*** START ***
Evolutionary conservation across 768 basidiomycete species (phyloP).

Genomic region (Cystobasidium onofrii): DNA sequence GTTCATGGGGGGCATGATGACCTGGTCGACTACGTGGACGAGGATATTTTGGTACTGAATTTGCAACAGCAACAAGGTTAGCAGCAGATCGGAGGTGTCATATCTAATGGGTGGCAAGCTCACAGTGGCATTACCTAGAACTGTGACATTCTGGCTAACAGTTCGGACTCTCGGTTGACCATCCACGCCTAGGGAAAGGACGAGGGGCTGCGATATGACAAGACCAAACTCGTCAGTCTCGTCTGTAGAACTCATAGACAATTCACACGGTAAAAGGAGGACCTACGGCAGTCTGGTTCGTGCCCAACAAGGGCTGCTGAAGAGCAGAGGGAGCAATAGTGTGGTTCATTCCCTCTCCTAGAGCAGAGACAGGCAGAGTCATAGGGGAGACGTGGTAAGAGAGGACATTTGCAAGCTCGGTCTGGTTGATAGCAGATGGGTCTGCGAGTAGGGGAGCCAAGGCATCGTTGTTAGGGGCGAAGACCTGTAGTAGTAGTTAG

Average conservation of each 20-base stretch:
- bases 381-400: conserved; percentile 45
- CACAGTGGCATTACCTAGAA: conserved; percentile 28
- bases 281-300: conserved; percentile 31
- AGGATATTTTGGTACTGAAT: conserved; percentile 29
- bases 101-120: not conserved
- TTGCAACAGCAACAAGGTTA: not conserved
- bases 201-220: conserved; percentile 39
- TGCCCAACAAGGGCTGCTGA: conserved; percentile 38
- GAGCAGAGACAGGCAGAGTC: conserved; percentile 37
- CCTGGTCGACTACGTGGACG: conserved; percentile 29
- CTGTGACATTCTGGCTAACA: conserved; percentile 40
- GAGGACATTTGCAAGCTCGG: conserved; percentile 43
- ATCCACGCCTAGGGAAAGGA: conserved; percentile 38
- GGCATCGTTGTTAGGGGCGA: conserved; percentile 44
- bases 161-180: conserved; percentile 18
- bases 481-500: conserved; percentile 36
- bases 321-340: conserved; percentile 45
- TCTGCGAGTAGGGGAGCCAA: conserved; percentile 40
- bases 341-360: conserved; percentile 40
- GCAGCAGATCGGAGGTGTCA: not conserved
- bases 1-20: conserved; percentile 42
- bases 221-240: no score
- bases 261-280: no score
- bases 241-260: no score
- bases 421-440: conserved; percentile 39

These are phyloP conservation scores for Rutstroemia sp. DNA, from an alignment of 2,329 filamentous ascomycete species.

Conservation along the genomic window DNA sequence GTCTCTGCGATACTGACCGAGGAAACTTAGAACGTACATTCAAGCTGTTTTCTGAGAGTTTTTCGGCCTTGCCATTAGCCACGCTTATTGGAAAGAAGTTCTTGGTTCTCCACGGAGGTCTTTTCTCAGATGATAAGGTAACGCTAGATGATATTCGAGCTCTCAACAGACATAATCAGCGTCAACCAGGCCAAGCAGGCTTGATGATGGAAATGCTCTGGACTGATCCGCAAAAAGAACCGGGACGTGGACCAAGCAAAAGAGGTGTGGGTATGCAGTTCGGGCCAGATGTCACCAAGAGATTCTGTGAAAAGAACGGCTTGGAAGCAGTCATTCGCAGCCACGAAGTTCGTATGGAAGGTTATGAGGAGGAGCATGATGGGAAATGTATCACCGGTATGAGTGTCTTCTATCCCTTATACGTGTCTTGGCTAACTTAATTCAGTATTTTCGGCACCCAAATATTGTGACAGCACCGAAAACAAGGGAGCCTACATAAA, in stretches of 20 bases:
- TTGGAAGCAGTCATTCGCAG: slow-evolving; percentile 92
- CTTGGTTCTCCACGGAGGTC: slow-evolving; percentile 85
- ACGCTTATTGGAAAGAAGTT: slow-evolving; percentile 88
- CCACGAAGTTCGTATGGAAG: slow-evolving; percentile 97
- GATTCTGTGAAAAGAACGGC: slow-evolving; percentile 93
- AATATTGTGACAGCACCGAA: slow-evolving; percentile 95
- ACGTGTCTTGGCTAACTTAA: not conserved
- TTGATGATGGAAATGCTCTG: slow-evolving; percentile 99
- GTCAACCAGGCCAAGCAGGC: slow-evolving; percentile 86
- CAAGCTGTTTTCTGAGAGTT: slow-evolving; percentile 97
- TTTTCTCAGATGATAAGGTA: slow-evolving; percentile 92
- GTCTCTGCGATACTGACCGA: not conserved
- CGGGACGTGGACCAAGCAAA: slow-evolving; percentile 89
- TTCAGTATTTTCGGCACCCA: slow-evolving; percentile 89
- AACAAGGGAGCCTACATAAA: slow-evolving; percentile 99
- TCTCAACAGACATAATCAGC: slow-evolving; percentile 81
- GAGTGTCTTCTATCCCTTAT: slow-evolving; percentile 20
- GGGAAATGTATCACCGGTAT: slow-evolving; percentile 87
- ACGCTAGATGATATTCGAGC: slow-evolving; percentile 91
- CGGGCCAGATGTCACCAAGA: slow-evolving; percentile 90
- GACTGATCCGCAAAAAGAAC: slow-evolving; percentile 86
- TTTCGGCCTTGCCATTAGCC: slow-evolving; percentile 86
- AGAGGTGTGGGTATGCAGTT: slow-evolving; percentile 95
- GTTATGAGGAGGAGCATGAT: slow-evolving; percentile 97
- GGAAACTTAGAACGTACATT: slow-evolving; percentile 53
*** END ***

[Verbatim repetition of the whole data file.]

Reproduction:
Evolutionary conservation across 768 basidiomycete species (phyloP).

Genomic region (Cystobasidium onofrii): DNA sequence GTTCATGGGGGGCATGATGACCTGGTCGACTACGTGGACGAGGATATTTTGGTACTGAATTTGCAACAGCAACAAGGTTAGCAGCAGATCGGAGGTGTCATATCTAATGGGTGGCAAGCTCACAGTGGCATTACCTAGAACTGTGACATTCTGGCTAACAGTTCGGACTCTCGGTTGACCATCCACGCCTAGGGAAAGGACGAGGGGCTGCGATATGACAAGACCAAACTCGTCAGTCTCGTCTGTAGAACTCATAGACAATTCACACGGTAAAAGGAGGACCTACGGCAGTCTGGTTCGTGCCCAACAAGGGCTGCTGAAGAGCAGAGGGAGCAATAGTGTGGTTCATTCCCTCTCCTAGAGCAGAGACAGGCAGAGTCATAGGGGAGACGTGGTAAGAGAGGACATTTGCAAGCTCGGTCTGGTTGATAGCAGATGGGTCTGCGAGTAGGGGAGCCAAGGCATCGTTGTTAGGGGCGAAGACCTGTAGTAGTAGTTAG

Average conservation of each 20-base stretch:
- bases 381-400: conserved; percentile 45
- CACAGTGGCATTACCTAGAA: conserved; percentile 28
- bases 281-300: conserved; percentile 31
- AGGATATTTTGGTACTGAAT: conserved; percentile 29
- bases 101-120: not conserved
- TTGCAACAGCAACAAGGTTA: not conserved
- bases 201-220: conserved; percentile 39
- TGCCCAACAAGGGCTGCTGA: conserved; percentile 38
- GAGCAGAGACAGGCAGAGTC: conserved; percentile 37
- CCTGGTCGACTACGTGGACG: conserved; percentile 29
- CTGTGACATTCTGGCTAACA: conserved; percentile 40
- GAGGACATTTGCAAGCTCGG: conserved; percentile 43
- ATCCACGCCTAGGGAAAGGA: conserved; percentile 38
- GGCATCGTTGTTAGGGGCGA: conserved; percentile 44
- bases 161-180: conserved; percentile 18
- bases 481-500: conserved; percentile 36
- bases 321-340: conserved; percentile 45
- TCTGCGAGTAGGGGAGCCAA: conserved; percentile 40
- bases 341-360: conserved; percentile 40
- GCAGCAGATCGGAGGTGTCA: not conserved
- bases 1-20: conserved; percentile 42
- bases 221-240: no score
- bases 261-280: no score
- bases 241-260: no score
- bases 421-440: conserved; percentile 39

These are phyloP conservation scores for Rutstroemia sp. DNA, from an alignment of 2,329 filamentous ascomycete species.

Conservation along the genomic window DNA sequence GTCTCTGCGATACTGACCGAGGAAACTTAGAACGTACATTCAAGCTGTTTTCTGAGAGTTTTTCGGCCTTGCCATTAGCCACGCTTATTGGAAAGAAGTTCTTGGTTCTCCACGGAGGTCTTTTCTCAGATGATAAGGTAACGCTAGATGATATTCGAGCTCTCAACAGACATAATCAGCGTCAACCAGGCCAAGCAGGCTTGATGATGGAAATGCTCTGGACTGATCCGCAAAAAGAACCGGGACGTGGACCAAGCAAAAGAGGTGTGGGTATGCAGTTCGGGCCAGATGTCACCAAGAGATTCTGTGAAAAGAACGGCTTGGAAGCAGTCATTCGCAGCCACGAAGTTCGTATGGAAGGTTATGAGGAGGAGCATGATGGGAAATGTATCACCGGTATGAGTGTCTTCTATCCCTTATACGTGTCTTGGCTAACTTAATTCAGTATTTTCGGCACCCAAATATTGTGACAGCACCGAAAACAAGGGAGCCTACATAAA, in stretches of 20 bases:
- TTGGAAGCAGTCATTCGCAG: slow-evolving; percentile 92
- CTTGGTTCTCCACGGAGGTC: slow-evolving; percentile 85
- ACGCTTATTGGAAAGAAGTT: slow-evolving; percentile 88
- CCACGAAGTTCGTATGGAAG: slow-evolving; percentile 97
- GATTCTGTGAAAAGAACGGC: slow-evolving; percentile 93
- AATATTGTGACAGCACCGAA: slow-evolving; percentile 95
- ACGTGTCTTGGCTAACTTAA: not conserved
- TTGATGATGGAAATGCTCTG: slow-evolving; percentile 99
- GTCAACCAGGCCAAGCAGGC: slow-evolving; percentile 86
- CAAGCTGTTTTCTGAGAGTT: slow-evolving; percentile 97
- TTTTCTCAGATGATAAGGTA: slow-evolving; percentile 92
- GTCTCTGCGATACTGACCGA: not conserved
- CGGGACGTGGACCAAGCAAA: slow-evolving; percentile 89
- TTCAGTATTTTCGGCACCCA: slow-evolving; percentile 89
- AACAAGGGAGCCTACATAAA: slow-evolving; percentile 99
- TCTCAACAGACATAATCAGC: slow-evolving; percentile 81
- GAGTGTCTTCTATCCCTTAT: slow-evolving; percentile 20
- GGGAAATGTATCACCGGTAT: slow-evolving; percentile 87
- ACGCTAGATGATATTCGAGC: slow-evolving; percentile 91
- CGGGCCAGATGTCACCAAGA: slow-evolving; percentile 90
- GACTGATCCGCAAAAAGAAC: slow-evolving; percentile 86
- TTTCGGCCTTGCCATTAGCC: slow-evolving; percentile 86
- AGAGGTGTGGGTATGCAGTT: slow-evolving; percentile 95
- GTTATGAGGAGGAGCATGAT: slow-evolving; percentile 97
- GGAAACTTAGAACGTACATT: slow-evolving; percentile 53